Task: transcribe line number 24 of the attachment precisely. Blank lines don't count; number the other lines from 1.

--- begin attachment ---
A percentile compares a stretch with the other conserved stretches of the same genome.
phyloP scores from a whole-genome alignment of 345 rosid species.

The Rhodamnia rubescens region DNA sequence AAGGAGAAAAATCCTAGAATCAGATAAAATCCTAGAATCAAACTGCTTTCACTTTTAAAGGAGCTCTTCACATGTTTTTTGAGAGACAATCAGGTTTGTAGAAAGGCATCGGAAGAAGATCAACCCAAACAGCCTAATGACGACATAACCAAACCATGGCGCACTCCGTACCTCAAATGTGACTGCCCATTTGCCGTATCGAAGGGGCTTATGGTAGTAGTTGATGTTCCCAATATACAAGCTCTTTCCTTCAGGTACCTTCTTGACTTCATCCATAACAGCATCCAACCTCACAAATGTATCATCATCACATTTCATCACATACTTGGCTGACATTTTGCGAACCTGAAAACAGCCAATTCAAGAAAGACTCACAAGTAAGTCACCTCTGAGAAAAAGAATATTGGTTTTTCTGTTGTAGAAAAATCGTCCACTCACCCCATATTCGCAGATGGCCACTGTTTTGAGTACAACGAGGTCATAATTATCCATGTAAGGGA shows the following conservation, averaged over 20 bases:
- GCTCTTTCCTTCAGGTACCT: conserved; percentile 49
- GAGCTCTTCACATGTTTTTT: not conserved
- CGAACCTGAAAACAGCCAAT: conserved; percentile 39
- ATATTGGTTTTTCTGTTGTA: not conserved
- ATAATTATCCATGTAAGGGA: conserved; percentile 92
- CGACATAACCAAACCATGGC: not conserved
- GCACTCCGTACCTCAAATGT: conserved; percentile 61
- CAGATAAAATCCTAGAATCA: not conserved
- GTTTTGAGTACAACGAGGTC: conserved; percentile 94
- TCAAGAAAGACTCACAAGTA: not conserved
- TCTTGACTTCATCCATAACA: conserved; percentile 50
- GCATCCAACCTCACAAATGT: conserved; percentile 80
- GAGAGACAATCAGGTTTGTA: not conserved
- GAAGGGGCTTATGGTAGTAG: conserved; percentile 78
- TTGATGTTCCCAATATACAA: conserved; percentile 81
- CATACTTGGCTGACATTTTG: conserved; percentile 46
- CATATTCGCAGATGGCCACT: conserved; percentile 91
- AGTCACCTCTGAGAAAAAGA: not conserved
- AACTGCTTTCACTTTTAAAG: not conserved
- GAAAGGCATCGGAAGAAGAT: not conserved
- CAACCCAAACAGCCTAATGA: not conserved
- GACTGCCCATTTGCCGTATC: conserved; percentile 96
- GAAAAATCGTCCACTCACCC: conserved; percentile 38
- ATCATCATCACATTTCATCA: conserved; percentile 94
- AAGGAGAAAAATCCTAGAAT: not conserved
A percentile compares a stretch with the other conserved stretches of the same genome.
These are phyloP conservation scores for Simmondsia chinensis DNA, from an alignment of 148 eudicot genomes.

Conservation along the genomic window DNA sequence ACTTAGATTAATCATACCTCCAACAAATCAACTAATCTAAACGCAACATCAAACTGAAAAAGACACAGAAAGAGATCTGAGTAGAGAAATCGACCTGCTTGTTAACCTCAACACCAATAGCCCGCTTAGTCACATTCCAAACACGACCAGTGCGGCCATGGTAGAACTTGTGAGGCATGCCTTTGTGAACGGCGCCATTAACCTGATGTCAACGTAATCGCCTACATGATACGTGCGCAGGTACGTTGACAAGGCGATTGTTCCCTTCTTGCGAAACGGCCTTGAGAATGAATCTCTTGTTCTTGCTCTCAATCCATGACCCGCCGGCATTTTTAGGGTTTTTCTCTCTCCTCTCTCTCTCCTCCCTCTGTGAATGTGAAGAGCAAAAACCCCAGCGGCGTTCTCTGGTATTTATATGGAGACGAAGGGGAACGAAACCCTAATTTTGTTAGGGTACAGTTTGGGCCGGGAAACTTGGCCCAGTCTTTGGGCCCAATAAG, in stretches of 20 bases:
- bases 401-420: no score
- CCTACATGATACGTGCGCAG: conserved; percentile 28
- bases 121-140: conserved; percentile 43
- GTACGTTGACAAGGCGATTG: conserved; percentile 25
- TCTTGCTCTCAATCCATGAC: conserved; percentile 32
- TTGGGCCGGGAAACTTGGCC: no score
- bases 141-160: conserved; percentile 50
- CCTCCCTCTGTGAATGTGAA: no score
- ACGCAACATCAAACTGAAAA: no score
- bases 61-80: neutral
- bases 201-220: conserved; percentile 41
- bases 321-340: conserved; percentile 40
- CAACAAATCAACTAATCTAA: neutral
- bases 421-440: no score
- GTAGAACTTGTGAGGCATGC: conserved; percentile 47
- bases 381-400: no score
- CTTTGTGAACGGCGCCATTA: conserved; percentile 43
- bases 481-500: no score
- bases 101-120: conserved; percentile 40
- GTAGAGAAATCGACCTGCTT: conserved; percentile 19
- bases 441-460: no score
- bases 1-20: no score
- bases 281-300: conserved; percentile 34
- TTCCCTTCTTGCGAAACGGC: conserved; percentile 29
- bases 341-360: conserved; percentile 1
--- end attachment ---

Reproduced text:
- CAACCCAAACAGCCTAATGA: not conserved